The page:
Detective Chief Inspector David Cutler is Suffolk Constabulary's lead officer for the investigation of sexual offences. He said, 'When most people hear the word rape they tend to think of a stranger waiting in bushes and attacking women as they walk home late at night. The reality is far from this though, and most of the rapes reported to us involve people who are known to each other.

'Rape is a short word that carries a maximum penalty of life imprisonment. If a person does not consent or they are not able to give an informed consent then it is rape.'

Anyone who comes to the police reporting they have been raped or sexually assaulted will be taken seriously and given help and support. All reports of rape and sexual assault are taken seriously. Whether you are male or female, young or old, we are here to help you.

The police understand that rape and sexual assault are sensitive and difficult crimes to report for all victims. Male victims can find it particularly difficult. Don't be afraid to report it.

Following the opening of the county's first Sexual Assault Referral Centre (SARC) in Ipswich, men and women now do not need to report anything to the police. The Ferns is a multi-agency, 24-hour, one-stop location for all victims of rape and sexual assault, including children. The facility provides victims with the opportunity to access a forensic examination, pathways into health care, counselling and support without an obligation to report the incident to the police.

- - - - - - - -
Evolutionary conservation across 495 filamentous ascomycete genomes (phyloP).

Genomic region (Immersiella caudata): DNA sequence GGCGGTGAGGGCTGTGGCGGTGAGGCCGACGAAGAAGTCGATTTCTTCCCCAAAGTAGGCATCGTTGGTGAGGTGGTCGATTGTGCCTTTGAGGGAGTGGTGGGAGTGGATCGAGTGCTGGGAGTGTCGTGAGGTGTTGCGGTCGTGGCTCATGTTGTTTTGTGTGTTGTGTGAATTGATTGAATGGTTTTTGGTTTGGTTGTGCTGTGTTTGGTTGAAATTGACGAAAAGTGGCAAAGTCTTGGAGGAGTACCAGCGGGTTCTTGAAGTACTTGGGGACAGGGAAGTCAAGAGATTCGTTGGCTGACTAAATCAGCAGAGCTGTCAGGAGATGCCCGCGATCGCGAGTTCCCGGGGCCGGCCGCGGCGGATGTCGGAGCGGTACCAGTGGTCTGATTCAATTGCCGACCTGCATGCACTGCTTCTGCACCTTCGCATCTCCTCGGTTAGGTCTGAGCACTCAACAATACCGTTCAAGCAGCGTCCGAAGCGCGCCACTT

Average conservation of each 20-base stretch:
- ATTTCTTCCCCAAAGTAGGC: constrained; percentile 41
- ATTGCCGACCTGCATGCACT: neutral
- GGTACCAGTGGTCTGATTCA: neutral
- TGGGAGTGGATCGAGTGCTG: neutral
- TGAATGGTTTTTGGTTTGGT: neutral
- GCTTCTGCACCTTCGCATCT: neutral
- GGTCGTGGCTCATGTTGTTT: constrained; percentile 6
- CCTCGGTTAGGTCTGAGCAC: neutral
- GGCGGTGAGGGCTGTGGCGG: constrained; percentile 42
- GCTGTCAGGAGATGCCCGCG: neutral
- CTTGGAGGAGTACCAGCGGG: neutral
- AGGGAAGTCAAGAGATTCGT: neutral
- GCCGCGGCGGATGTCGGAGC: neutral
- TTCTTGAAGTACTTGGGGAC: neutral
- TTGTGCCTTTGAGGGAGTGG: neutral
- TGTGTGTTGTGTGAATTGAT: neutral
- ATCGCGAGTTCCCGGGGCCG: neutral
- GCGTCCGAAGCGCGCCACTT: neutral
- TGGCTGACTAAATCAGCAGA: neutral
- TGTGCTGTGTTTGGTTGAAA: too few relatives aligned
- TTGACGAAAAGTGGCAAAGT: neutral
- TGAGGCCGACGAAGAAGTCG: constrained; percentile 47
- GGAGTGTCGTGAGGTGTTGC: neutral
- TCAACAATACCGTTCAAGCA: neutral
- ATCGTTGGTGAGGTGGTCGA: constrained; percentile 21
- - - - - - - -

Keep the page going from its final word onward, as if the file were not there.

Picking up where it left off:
The facility operates alongside the new Suffolk Rape Crisis service which provides specialist support services to meet the specific needs of women and girls affected by sexual violence and is co-located with The Ferns.

No matter who you are, how long ago the assault happened, or how it took place, the police are committed to listening, understanding and helping you through this difficult time whilst ALWAYS listening to and respecting your wishes.

There are a number of practical steps you can take to reduce the risk of rape/sexual assault when going out this Christmas. These include:

• Plan your journey or night out.

• Make sure that someone knows where you are going and what time you will be home.

• Arrange your journey to and from home.

• When going to a pub, club or party avoid going alone. Friends can watch out for each other.

• Appoint a nominated drinks-watcher.

• Remember, alcohol does affect your actions and your reactions as well as your ability to be alert.

• Stay aware of what is going on around you and away from situations that you do not feel comfortable with.

• Never accept a drink from anyone you do not completely trust.

• Do not share or exchange drinks.

• Don't leave your drink unattended, even when going to the toilet.

• Consider very carefully whether you should leave the pub, club or party with someone you have just met.

• If you begin to feel really drunk after only a drink or two seek help from a trusted friend or a member of the club or pub management. It is important to get to a place of safety as soon as possible.

• You must be sure you have absolute trust in the person you seek help from no matter how long you have known them.

Sarah's message to those who want to go out this Christmas and New Year, and have a few drinks and a safe night out, is this:

'Make sure you stick by your friends if they're drunk. If one of you wants to go out for air, you all go out, and make sure you have a way home. Don't drink too much because you never know what might happen.'